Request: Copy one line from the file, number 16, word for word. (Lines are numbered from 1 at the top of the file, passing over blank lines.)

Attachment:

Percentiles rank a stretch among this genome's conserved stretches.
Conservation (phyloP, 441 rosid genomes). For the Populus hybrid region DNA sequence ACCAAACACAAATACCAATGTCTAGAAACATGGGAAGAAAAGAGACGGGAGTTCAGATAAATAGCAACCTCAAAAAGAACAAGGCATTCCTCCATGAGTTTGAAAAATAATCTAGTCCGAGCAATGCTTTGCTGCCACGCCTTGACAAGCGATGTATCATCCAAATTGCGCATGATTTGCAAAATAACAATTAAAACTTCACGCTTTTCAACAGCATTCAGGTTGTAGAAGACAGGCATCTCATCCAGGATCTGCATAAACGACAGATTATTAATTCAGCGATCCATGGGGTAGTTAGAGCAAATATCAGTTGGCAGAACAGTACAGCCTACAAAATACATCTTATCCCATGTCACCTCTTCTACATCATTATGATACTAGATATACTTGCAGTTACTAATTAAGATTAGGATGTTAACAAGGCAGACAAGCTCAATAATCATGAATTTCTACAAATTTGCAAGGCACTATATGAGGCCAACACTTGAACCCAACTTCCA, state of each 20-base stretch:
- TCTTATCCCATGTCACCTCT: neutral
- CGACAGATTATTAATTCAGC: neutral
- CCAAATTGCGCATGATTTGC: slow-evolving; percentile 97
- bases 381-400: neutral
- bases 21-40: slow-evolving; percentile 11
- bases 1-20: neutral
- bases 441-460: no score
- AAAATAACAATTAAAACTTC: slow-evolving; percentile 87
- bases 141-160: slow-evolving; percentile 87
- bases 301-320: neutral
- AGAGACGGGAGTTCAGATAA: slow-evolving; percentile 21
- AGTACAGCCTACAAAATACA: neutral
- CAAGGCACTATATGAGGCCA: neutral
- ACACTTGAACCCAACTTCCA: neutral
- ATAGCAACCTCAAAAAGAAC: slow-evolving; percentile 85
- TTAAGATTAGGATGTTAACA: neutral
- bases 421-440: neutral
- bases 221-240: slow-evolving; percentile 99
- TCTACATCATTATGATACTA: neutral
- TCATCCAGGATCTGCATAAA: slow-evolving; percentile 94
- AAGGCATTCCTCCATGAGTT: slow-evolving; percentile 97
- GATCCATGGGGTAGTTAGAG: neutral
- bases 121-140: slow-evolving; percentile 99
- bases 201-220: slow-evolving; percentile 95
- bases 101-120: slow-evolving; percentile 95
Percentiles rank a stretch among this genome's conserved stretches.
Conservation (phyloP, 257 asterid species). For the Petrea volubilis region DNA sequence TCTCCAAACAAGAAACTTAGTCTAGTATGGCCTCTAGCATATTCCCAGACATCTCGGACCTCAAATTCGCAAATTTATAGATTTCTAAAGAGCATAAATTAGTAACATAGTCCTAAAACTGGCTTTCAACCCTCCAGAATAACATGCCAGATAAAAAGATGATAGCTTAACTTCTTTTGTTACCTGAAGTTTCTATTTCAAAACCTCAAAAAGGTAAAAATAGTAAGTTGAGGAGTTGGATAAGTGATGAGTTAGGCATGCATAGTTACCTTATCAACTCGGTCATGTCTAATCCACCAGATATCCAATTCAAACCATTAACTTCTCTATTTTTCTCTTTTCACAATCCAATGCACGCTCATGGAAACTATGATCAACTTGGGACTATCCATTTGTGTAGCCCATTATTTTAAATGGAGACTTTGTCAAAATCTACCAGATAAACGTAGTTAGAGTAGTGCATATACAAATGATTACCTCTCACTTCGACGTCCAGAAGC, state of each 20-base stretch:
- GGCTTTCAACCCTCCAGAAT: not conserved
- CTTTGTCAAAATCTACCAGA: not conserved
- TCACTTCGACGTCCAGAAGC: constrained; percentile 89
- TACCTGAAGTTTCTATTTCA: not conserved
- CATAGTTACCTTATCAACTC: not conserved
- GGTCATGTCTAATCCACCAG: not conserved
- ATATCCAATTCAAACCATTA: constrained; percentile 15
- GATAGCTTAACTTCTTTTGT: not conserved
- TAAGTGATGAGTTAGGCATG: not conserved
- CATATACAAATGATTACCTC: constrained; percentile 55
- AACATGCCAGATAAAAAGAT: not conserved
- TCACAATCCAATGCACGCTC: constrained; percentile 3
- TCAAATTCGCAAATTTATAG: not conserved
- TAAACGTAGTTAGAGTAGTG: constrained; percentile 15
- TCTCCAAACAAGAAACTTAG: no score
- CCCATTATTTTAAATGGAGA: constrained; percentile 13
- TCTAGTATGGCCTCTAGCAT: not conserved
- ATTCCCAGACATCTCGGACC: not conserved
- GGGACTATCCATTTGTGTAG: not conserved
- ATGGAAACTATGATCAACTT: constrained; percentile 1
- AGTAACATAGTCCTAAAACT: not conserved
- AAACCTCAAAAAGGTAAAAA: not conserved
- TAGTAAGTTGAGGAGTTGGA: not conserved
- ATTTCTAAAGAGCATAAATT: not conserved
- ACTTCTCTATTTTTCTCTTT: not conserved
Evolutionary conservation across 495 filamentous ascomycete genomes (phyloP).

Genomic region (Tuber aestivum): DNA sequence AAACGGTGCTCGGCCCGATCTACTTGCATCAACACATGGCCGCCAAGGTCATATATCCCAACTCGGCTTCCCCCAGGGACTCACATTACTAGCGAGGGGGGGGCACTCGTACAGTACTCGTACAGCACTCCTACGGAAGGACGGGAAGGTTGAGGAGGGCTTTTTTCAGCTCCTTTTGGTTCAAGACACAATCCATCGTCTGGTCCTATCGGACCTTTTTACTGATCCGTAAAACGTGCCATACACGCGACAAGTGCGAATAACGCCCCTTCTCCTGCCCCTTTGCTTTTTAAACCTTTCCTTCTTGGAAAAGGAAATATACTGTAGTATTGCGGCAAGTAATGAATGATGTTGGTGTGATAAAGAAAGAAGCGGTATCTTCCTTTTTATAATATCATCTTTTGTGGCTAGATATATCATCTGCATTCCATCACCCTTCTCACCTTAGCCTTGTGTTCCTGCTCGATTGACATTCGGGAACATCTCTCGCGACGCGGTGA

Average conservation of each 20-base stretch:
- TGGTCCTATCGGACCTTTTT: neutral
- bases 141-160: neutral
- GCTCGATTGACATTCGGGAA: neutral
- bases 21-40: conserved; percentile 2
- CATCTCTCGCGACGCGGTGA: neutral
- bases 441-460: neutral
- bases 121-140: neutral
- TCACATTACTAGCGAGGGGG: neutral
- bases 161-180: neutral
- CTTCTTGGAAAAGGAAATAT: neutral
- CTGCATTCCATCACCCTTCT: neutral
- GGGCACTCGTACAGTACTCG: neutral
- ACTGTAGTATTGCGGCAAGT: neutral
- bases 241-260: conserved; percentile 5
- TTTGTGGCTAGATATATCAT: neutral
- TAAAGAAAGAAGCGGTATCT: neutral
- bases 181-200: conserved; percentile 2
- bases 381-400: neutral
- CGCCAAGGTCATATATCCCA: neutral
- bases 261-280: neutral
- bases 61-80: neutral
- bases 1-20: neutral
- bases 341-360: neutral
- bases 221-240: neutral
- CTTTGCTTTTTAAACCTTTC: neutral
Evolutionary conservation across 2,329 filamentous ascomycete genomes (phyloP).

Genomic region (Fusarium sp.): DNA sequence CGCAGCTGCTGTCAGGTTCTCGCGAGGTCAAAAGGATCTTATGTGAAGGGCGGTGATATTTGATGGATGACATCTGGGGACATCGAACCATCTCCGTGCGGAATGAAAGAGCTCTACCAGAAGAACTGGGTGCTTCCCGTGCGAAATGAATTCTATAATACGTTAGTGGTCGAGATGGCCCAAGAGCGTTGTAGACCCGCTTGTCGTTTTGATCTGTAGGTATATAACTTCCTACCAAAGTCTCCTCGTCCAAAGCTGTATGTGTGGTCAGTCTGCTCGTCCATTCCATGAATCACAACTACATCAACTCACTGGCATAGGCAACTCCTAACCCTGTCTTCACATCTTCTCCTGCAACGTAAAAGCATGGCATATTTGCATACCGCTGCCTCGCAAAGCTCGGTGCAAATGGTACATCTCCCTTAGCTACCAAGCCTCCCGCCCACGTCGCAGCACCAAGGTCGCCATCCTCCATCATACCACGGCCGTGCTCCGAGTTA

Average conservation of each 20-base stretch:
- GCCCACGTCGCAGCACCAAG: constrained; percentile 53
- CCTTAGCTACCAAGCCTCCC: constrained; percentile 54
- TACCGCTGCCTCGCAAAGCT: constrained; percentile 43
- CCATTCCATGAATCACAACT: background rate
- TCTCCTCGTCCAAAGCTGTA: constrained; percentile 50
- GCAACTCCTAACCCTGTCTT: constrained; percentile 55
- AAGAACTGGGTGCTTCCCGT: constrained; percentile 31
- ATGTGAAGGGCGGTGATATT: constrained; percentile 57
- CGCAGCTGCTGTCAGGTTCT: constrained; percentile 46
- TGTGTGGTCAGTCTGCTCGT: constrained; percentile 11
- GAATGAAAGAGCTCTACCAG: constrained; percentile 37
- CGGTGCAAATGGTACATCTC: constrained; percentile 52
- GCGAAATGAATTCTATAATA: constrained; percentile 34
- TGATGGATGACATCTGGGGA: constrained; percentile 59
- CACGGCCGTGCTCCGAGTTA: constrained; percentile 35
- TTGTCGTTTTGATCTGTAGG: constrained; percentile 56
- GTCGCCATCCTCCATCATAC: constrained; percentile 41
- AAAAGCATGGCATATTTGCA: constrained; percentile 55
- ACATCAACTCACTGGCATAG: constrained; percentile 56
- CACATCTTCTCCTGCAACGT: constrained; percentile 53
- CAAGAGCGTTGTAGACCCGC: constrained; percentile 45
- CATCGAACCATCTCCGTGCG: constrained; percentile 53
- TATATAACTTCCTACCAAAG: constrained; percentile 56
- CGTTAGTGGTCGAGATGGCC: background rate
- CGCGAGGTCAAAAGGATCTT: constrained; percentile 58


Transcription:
- ACACTTGAACCCAACTTCCA: neutral